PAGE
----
When it comes to buying a used car, it’s easy to get over-excited, therefore always arrange vehicle inspection. A car is a huge part of your life after all, and it’s hard not to get carried away when you think of all of the options open to you. That’s why it’s more important than ever to understand the cooling off period when buying a used car from a dealer in the UK. It doesn’t apply to every sale after all, so understanding it early is one of the best things you can do to protect yourself.
The Short Answer
Simply put, if you bought a car without seeing it in person, say online or over the phone, for example, then you have a 14 day cooling off period to tell the dealer you want to return it. If you bought the car after seeing it, this doesn’t apply, and chances are unless there’s a fault with the car, you’re stuck with it because of the contract signed on deposit, holding, or purchase.
How the Cooling Off Period Works
Going into more depth, the cooling off period came into play in 2015 following the introduction of the consumer rights act. This was brought into the UK to protect consumers when shopping and help add a layer of protection from potential issues and to encourage shopping as a by-product too.
The consumer rights regarding cars means that if you buy a car without being able to see it first, then you should be able to return it or cancel the purchase without any issue. If you haven’t seen the car, then it’s hard to get a proper understanding of it, after all. This does only apply to cases where the buyer has purchased online or over the phone, however.
If you do decide to use your cooling off period when buying a used car from a dealer in the UK, then you have 14 days from the date you receive the vehicle to let them know. That is, the date that they mark it as delivered, which includes if it is to someone nominated on your behalf to receive it. Once you let them know, you then have a further 28 days to return the vehicle to the dealer. This may be at your expense or theirs, depending on the terms of the sale, so watch out for that. You’ll then get your money back, and the deposit too, if this was also a distanced sale.
When the Cooling Off Period Doesn’t Work
It is vital to remember that the cooling off period only applies to sales at a distance when it comes to cars. If you have bought your car from a dealership and you were physically present, even if you didn’t see the vehicle for some strange reason, you’re still likely to have lost your cooling off period.
What’s even more interesting is that even if the sale is practically from a distance, but is executed in person, these rights are removed. Many car dealers will take a deposit or holding fee with you, but when it comes to the actual payment of the car, they’ll request you to come to the dealership to sign paperwork etc, or to see the car, making sure the cooling off period can’t be used and cost them money through wasted efforts, time and resources. You wouldn’t get the deposit back that was paid online either, in many cases.
What if there is an issue with the car?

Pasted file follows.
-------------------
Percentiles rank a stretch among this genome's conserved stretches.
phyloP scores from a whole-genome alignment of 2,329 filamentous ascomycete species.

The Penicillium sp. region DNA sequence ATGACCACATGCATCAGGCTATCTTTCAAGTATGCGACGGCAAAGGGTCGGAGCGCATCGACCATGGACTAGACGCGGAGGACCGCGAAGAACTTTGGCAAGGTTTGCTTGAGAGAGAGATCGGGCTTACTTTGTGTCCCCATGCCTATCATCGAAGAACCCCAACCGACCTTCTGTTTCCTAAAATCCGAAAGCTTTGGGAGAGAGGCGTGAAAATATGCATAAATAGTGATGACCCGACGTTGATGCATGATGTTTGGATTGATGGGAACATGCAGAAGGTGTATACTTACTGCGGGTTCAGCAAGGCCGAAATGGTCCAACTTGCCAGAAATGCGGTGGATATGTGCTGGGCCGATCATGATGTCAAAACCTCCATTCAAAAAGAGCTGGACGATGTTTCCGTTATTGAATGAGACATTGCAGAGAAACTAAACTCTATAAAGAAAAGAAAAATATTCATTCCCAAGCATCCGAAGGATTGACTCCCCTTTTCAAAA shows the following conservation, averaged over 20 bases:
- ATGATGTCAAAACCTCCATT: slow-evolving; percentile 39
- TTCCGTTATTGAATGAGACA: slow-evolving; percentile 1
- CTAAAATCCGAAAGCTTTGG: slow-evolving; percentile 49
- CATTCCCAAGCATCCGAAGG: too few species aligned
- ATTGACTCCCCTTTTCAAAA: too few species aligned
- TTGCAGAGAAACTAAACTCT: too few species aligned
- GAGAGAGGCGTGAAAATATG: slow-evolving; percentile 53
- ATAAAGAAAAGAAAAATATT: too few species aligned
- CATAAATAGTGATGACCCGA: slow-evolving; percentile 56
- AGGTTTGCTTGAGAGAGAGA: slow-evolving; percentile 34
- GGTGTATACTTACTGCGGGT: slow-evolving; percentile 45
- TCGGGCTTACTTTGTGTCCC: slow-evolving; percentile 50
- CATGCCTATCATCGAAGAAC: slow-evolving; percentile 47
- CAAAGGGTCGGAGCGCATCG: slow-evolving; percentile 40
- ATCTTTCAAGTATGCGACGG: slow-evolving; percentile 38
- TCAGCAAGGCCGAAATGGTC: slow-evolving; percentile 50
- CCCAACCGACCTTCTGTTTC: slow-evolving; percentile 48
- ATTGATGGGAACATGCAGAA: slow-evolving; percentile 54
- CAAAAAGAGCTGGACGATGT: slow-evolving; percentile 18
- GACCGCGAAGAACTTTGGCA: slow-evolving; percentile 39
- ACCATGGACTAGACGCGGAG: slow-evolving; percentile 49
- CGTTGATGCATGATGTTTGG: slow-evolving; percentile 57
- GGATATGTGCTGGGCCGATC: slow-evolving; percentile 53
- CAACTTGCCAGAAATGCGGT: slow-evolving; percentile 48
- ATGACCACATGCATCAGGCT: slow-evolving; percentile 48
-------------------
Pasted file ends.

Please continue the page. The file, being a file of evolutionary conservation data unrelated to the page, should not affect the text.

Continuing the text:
Another important thing to note is that if there is an issue with the car, the cooling off period doesn’t enter the situation, either. Instead, you have the right to return the vehicle because it isn’t satisfactory. It’s damaged/unsatisfactory goods, or not sold as seen/described, and in which case, the dealer has not held up their end of the contract. They have not provided you with the vehicle you thought you were buying, or in the condition that you believed, it was in.
If they have stated that there was an issue before they sold it to you however then that’s different. Either way, it’s better not to get into this situation since it can be costly to get out of, but it’s another layer of protection. That’s only if the car had the issue when it was sold though, and not if it happened or appeared afterwards.
What about cooling off periods with finance or loans?
A lot of people are quick to think that they have their cooling off period no matter what when it comes to buying a car on finance, or with a loan, but in reality, that’s not the case either. Technically they do have unique cooling off periods, but that’s for the loan, and not generally for the car (again, unless bought at distance. That’s the key factor).
In actual fact, if you buy a car in person even with a loan or finance agreement, all you are still able to do is cancel your finance agreement. The sale of the vehicle, however, still stands. All that will happen instead is that you’ll be liable to pay for the car in full without the finance. You’ll also have to pay any interest that occurs for the period you had the finance don’t think that it’s a get-out clause.
All in all, if you bought the car without seeing it, i.e., via phone, email or online, then you have 14 days from the date you receive the car to return it for a full refund, deposit and all. If you bought it in person at the dealership or finished the sale there even if it started online, this isn’t the case. Get vehicle inspection before or after your purchase to see if the vehicle is as described always easier and more hassle free is inspection before purchase.
Ultimately, it’s always better to be safe than sorry. Be as careful as you can be when buying a used car, as it’s never certain what consumer rights you’ll be able to use and what you’ll be liable to pay should you want to use any rights you do have.